Journalist Gabrielle Bluestone investigates the world of scammers and con artists on the internet – and why we continue to fall for them.
In a world where marketing is now prominent on social media and the internet, Vice reporter Gabrielle Bluestone explores some of the biggest online scams in recent history. From music festivals that didn’t really happen to app ideas that made their developers rich before they even developed anything, ‘Hype: How Scammers, Grifters, Con Artists, and Influencers Are Taking Over the Internet – and Why We’re Following’ (HarperCollins, £16.99, ISBN: 9780008382643) delves through statistics, marketing data, and interviews to find out the real reason we fall for so much online.
Promotional fantasies are everywhere across the internet. One recent example was the famous Fyre Festival scandal of 2017. Indeed, Instagram “influencers” hyped the would-be music festival, which would have taken place in the Bahamas, right up to the time it crashed and burned, leaving ticket-holders stranded on an island with no music, no lodgings, and none of the supermodels who had promoted the project.
And here lies the premise of the book. Bluestone uses the failed music festival as a foundation for specific case studies of “over-hyped influencers” (such as the Kardashian family), and explores how fraudsters like Billy McFarland, the man behind the Fyre Festival scandal, convince the masses to buy into their marketing and images on platforms such as Instagram.
The story of Billy McFarland and the Fyre Festival is at the core of the book (Bluestone broke the Fyre Festival debacle), and if you’ve watched the Netflix documentary about that, readers may be interested in the additional details of how it all went down. And although ‘Hype’ uses the frame of the Fyre Festival debacle to explore the whole world of internet hype, I felt the narrative jumped back and forth throughout, and rather abruptly from one topic to another, as Bluestone organises the book thematically instead of chronologically. And given how many companies, people, and places were involved with Fyre, it gets confusing really quickly.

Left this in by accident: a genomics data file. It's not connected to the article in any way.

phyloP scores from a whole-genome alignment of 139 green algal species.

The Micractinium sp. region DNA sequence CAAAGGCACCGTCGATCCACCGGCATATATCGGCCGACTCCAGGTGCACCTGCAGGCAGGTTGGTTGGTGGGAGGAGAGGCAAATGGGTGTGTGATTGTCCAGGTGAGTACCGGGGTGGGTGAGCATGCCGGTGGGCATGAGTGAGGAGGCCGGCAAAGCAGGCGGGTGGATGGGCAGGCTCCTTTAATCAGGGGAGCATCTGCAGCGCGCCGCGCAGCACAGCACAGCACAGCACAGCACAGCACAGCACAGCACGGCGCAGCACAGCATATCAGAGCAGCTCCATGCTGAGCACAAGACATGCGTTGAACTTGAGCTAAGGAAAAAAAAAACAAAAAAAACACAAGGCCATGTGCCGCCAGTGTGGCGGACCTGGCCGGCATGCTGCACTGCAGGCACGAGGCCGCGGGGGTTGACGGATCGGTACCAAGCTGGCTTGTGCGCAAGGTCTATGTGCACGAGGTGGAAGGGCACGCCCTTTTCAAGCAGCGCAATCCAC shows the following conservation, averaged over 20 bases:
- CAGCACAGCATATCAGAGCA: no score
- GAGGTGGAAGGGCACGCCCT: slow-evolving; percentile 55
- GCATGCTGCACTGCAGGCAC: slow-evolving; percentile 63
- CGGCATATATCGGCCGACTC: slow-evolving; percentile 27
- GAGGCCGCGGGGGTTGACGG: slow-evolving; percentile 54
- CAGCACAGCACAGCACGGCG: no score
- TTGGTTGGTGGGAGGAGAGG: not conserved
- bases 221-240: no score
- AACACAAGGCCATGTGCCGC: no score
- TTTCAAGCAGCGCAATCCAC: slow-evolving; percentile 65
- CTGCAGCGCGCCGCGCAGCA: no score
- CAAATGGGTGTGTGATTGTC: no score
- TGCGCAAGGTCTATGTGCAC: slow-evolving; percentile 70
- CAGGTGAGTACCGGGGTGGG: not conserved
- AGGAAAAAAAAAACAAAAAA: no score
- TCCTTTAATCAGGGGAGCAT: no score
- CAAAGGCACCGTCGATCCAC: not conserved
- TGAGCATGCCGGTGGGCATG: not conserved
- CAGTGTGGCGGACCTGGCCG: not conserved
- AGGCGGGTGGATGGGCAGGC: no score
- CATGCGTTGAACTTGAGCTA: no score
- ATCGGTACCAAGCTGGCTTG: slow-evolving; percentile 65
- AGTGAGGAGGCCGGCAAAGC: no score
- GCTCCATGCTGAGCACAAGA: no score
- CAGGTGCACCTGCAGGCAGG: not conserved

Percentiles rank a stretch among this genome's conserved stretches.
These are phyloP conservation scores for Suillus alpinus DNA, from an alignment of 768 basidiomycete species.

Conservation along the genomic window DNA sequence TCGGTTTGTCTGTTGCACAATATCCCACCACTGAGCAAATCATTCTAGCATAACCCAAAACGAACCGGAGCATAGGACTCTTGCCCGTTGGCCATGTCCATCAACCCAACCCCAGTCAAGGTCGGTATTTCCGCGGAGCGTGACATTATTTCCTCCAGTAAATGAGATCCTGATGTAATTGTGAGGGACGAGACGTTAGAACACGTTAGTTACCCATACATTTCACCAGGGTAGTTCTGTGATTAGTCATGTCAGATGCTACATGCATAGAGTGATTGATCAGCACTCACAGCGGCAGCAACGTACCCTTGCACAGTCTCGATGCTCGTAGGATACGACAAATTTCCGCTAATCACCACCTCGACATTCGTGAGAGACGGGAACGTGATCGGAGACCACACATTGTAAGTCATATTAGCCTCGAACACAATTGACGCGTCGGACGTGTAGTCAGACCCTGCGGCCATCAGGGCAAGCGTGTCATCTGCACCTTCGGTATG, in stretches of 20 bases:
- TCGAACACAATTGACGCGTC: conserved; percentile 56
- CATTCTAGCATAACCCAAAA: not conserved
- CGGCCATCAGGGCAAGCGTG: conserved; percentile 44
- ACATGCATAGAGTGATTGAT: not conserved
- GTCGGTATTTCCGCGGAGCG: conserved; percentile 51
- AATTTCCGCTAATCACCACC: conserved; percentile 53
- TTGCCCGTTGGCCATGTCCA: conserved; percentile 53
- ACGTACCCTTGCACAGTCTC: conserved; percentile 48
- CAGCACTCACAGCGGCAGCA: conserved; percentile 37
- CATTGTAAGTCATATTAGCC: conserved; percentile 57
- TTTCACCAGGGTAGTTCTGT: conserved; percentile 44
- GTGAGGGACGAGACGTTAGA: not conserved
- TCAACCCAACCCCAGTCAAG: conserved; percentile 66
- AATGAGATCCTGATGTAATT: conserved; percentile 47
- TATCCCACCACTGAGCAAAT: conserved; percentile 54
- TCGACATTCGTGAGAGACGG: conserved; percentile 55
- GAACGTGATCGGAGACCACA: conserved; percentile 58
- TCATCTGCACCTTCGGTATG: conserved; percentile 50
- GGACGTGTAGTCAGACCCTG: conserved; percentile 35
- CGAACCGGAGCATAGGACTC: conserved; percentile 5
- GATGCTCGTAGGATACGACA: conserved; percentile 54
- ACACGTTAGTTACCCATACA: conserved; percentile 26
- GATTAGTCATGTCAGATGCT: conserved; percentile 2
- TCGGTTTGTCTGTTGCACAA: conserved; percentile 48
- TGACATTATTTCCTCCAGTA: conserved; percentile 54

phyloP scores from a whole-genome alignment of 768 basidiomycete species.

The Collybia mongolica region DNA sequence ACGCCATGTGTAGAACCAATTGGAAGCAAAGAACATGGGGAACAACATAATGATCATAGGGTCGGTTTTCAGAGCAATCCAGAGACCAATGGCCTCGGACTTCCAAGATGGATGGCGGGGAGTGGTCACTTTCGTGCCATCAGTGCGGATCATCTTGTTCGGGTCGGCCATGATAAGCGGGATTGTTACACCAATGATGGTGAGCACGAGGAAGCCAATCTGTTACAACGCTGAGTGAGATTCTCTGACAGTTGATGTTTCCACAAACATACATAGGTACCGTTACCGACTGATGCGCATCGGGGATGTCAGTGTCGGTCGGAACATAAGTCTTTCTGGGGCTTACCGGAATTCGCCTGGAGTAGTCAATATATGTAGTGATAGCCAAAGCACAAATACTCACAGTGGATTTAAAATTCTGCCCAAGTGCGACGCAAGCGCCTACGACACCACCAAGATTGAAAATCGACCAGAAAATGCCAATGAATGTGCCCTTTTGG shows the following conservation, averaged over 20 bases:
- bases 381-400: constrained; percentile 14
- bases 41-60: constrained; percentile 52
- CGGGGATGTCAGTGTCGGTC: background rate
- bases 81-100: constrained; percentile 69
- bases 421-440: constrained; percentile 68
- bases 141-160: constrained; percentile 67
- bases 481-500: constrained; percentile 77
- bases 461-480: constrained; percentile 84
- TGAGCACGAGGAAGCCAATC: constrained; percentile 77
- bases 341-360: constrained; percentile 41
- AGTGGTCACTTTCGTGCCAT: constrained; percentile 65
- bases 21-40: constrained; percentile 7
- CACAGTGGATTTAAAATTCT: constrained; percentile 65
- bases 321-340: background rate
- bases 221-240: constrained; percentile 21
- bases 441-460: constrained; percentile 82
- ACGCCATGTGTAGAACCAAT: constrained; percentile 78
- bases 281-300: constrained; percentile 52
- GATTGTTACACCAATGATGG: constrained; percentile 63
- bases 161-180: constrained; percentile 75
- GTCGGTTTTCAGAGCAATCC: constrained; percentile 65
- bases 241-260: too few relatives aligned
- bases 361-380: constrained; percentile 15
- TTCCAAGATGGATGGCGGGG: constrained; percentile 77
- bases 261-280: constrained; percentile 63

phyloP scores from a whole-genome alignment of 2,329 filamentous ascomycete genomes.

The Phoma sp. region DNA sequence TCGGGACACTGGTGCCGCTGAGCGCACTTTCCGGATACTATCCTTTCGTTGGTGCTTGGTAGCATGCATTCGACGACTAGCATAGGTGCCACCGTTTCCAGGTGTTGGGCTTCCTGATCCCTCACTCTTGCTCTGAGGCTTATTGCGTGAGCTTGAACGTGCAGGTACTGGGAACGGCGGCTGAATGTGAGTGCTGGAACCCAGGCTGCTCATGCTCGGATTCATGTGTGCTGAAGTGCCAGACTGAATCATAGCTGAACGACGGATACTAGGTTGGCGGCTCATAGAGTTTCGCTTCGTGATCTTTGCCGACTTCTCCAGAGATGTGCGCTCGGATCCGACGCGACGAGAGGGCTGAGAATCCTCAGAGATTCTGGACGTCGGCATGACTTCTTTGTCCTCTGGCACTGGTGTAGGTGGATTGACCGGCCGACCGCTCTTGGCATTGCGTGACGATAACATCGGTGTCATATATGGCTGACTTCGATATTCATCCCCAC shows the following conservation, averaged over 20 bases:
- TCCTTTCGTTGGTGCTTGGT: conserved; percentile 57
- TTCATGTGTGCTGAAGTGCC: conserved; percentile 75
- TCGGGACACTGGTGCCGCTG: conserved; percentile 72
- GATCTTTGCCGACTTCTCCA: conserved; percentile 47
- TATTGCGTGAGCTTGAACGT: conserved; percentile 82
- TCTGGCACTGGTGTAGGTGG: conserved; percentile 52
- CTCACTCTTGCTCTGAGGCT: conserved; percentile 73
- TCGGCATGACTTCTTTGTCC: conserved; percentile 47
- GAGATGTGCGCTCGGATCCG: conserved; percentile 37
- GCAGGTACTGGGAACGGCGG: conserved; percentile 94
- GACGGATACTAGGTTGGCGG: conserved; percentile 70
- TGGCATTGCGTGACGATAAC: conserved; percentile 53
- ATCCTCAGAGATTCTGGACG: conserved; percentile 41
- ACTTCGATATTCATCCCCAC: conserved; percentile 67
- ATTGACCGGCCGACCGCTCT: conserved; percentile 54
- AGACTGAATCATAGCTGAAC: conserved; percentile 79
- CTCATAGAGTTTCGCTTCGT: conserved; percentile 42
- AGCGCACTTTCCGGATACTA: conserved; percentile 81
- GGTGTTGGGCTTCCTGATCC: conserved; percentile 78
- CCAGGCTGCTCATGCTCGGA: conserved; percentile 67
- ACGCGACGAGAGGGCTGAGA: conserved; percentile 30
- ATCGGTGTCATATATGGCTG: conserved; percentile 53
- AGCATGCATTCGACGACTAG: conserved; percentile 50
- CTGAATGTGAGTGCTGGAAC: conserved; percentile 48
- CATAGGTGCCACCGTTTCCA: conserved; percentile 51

That being said, the book still gave me the perspective and incentive to increase my critical thinking when considering something on Instagram and Facebook and what I considered purchasing, especially seeing as it’s the main channel through which advertisement reaches me. Bluestone is also clearly extremely knowledgeable, and I am impressed with her investigation and information-gathering. She spoke to an impressive number of insiders and seems to have tracked down every detail of Fyre Festival operator McFarland’s (many) schemes and scams.
Although this book is a highly compelling read in terms of the stories being told and draws on many examples about the most popular internet scams, I don’t think it really delivered on the promise of giving me as the reader a better understanding as to why people follow the “hype” of influencers, or better yet, expose some more subtle and deeper subterfuge that happens online.
Overall, although the book was very well researched, to an extent, I felt that it didn’t live up to its own hype with drawing conclusions about the broader online scamming world; I was hoping for some deeper insights into why and how scammers scam so successfully. That being said, if you are an avid fan of the Fyre Festival documentary on Netflix, or curious about the debacle, and would like to learn more about what made this event so scandalous, then this is certainly the book for you.
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